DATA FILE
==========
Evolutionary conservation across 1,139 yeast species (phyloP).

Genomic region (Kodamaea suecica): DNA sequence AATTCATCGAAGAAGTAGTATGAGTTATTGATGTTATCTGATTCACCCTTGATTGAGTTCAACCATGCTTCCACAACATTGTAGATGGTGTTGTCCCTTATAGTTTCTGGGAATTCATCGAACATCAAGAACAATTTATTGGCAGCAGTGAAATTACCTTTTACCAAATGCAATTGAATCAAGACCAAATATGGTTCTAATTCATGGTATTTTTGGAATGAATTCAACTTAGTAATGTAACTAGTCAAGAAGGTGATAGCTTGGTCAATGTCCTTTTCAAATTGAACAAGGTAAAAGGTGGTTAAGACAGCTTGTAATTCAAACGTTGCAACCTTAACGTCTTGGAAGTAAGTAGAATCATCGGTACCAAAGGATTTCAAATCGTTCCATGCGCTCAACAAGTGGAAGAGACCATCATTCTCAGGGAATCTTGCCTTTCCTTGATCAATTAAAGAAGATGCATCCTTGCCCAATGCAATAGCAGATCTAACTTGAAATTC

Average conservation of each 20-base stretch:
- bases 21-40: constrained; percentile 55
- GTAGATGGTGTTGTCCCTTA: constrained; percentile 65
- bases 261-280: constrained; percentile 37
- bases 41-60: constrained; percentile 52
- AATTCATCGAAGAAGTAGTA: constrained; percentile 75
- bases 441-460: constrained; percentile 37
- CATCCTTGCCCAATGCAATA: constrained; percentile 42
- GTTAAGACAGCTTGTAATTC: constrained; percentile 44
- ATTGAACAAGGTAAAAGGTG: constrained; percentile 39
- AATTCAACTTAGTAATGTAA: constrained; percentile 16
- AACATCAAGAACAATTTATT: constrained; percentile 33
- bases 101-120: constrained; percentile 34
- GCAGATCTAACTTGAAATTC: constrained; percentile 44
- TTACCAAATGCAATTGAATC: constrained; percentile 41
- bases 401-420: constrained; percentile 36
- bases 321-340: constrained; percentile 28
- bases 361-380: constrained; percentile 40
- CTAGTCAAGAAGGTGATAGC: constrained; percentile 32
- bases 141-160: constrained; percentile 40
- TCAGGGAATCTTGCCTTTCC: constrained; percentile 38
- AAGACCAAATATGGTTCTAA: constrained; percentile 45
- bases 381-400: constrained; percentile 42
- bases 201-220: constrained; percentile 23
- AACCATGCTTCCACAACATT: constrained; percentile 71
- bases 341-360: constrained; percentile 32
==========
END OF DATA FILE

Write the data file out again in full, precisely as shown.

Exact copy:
Evolutionary conservation across 1,139 yeast species (phyloP).

Genomic region (Kodamaea suecica): DNA sequence AATTCATCGAAGAAGTAGTATGAGTTATTGATGTTATCTGATTCACCCTTGATTGAGTTCAACCATGCTTCCACAACATTGTAGATGGTGTTGTCCCTTATAGTTTCTGGGAATTCATCGAACATCAAGAACAATTTATTGGCAGCAGTGAAATTACCTTTTACCAAATGCAATTGAATCAAGACCAAATATGGTTCTAATTCATGGTATTTTTGGAATGAATTCAACTTAGTAATGTAACTAGTCAAGAAGGTGATAGCTTGGTCAATGTCCTTTTCAAATTGAACAAGGTAAAAGGTGGTTAAGACAGCTTGTAATTCAAACGTTGCAACCTTAACGTCTTGGAAGTAAGTAGAATCATCGGTACCAAAGGATTTCAAATCGTTCCATGCGCTCAACAAGTGGAAGAGACCATCATTCTCAGGGAATCTTGCCTTTCCTTGATCAATTAAAGAAGATGCATCCTTGCCCAATGCAATAGCAGATCTAACTTGAAATTC

Average conservation of each 20-base stretch:
- bases 21-40: constrained; percentile 55
- GTAGATGGTGTTGTCCCTTA: constrained; percentile 65
- bases 261-280: constrained; percentile 37
- bases 41-60: constrained; percentile 52
- AATTCATCGAAGAAGTAGTA: constrained; percentile 75
- bases 441-460: constrained; percentile 37
- CATCCTTGCCCAATGCAATA: constrained; percentile 42
- GTTAAGACAGCTTGTAATTC: constrained; percentile 44
- ATTGAACAAGGTAAAAGGTG: constrained; percentile 39
- AATTCAACTTAGTAATGTAA: constrained; percentile 16
- AACATCAAGAACAATTTATT: constrained; percentile 33
- bases 101-120: constrained; percentile 34
- GCAGATCTAACTTGAAATTC: constrained; percentile 44
- TTACCAAATGCAATTGAATC: constrained; percentile 41
- bases 401-420: constrained; percentile 36
- bases 321-340: constrained; percentile 28
- bases 361-380: constrained; percentile 40
- CTAGTCAAGAAGGTGATAGC: constrained; percentile 32
- bases 141-160: constrained; percentile 40
- TCAGGGAATCTTGCCTTTCC: constrained; percentile 38
- AAGACCAAATATGGTTCTAA: constrained; percentile 45
- bases 381-400: constrained; percentile 42
- bases 201-220: constrained; percentile 23
- AACCATGCTTCCACAACATT: constrained; percentile 71
- bases 341-360: constrained; percentile 32